Nearly 75,000 people have signed a petition started by the African Conservation Foundation to support the establishment of a Cross River gorilla reserve in Cameroon. People from around the world expressed their concerns about the protected status of these critically endangered great apes.
On the first of March 2013, the conservation community was shocked about the brutal killing of a silverback male Cross River gorilla in Cameroon. The gorilla had probably strayed from the proposed Tofala Hill Wildlife Sanctuary in the Lebialem Highlands. It was killed by the people of Pinyin, a village in the Santa Sub-division, Northwest Cameroon.
Cross River gorillas are the rarest and most threatened gorillas, with only 300 individuals remaining in the wild. The proposed Tofala Hill Wildlife Sanctuary hosts about 40 of these gorillas
"The killing incident stressed the importance of establishing great ape reserves in the area where the gorillas occur", said Louis Nkembi, director of the Environment and Rural Development Foundation. "The proximity of the place where it has been found to human habitations is also an evidence of the pressure faced by gorillas."
A global petition signed by 75,000 people was hand-delivered to Ngolle Phillipe Ngwese, a Cameroonian politician and a professor, currently serving in the government of Cameroon as Minister of Forestry and Wildlife.
The petition infographic shows the top 10 countries for signatures acquired. Each human graphic represents 500 signatures. Apart the United States, United Kingdom, Italy, France and Germany, the campaign also received signatures from countries like Antarctica, Lebanon and North Korea.
As a direct result of the petition, and the concerns that have been raised by Cameroonian and international NGOs, meetings were held with government officials and the process to officially gazette the Tofala Hill Wildlife Sanctuary was accelerated.
The official investigation, led by our local partner, the Environment and Rural Development Foundation, established that the murder of this gorilla was ordered by the head of the gendarmerie brigade based in Pinyin who claimed it as an act of "self-defence". However, from the investigation conducted it was evident that the gorilla was killed out of excitement on the part of the Pinyin people.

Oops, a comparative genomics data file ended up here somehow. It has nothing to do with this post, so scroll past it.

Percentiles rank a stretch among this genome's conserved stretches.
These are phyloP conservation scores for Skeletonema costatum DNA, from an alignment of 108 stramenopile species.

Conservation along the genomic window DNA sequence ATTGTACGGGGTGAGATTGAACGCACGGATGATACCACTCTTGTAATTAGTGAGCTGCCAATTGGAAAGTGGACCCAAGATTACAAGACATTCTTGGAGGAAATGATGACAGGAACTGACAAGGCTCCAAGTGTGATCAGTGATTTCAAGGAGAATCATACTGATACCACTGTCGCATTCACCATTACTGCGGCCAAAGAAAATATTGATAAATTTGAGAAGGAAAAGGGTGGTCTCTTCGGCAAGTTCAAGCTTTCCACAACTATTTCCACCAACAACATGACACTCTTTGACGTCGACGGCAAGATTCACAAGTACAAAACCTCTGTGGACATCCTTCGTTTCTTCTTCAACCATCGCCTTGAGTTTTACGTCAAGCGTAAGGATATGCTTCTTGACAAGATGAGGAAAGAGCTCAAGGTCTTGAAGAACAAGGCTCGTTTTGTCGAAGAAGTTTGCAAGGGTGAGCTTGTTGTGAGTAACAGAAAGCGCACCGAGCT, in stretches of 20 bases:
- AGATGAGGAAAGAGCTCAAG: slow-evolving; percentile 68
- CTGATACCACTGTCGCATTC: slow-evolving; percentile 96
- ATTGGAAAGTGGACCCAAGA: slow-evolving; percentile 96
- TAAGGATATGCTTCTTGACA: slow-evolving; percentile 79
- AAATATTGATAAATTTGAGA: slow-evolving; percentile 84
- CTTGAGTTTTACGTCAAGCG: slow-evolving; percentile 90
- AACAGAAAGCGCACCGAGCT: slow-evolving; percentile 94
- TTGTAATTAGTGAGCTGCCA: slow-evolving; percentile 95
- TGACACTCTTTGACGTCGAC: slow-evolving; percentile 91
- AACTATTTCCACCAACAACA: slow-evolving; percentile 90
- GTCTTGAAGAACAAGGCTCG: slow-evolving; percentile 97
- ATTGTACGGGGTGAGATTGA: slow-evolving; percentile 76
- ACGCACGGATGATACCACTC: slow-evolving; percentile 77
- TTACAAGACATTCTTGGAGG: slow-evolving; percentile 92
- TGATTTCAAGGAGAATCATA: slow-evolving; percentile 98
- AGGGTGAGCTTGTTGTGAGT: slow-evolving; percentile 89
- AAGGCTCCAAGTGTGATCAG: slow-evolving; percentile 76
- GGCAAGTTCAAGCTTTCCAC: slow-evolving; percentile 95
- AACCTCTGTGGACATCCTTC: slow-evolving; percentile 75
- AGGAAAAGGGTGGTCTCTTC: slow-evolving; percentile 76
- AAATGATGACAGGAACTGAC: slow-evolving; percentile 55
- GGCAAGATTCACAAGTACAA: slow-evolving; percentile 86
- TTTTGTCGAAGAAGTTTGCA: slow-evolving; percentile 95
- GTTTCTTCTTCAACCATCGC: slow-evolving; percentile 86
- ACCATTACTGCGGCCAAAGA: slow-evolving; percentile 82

The Regional Delegate for Forestry and Wildlife for the North West Region, Mbah Grace, regretted the loss of this Cross River gorilla and re-iterated the efforts of her Ministry to increase community sensitization in the border areas of the proposed Tofala Hill Wildlife Sanctuary.
Local communities are in favour of the establishment of a reserve, as they do not want the Cross River gorillas and other endangered species to disappear.
Some Tofala Forest adjacent villages like Fossimondi, M'mockbie, and Nwangong, who before resisted the gazetting of the Proposed Tofala Hill Wildlife Sanctuary have declared profound support to the gazetting of this biodiversity hotspot in the Lebialem Highlands.
"Gazetting the Tofala Rainforest is a very good idea. The area is rich in wildlife; both plants and animals and will bring in tourists into our communities. We understand the importance of wildlife conservation. In my village, we are in favour of complete protection of this forest", Manasseh Jong, a Folepi Village Elite said.
As a result of the petition, the Cross River Gorilla programme has the potential to move forward with the development of new protected areas, including innovative models of co-management.
“We want to thank all people who helped send a message to the government of Cameroon supporting the conservation of the gorillas,” said Arend de Haas, Executive Director of the African Conservation Foundation. “The Lebialem Highlands – along with the other biodiversity hotspots in the area – constitutes an area of economic and ecological importance that will drive ecotourism, which in turn supports local entrepreneurs and create much-needed jobs. It is counterproductive to deplete the country’s natural resources.”
The Cross River Gorilla Programme is generously supported by the Taiwan Forestry Bureau since 2004, leading to the establishment of three new great ape reserves.
Graphic design: ZED Creative - Anthony Roberts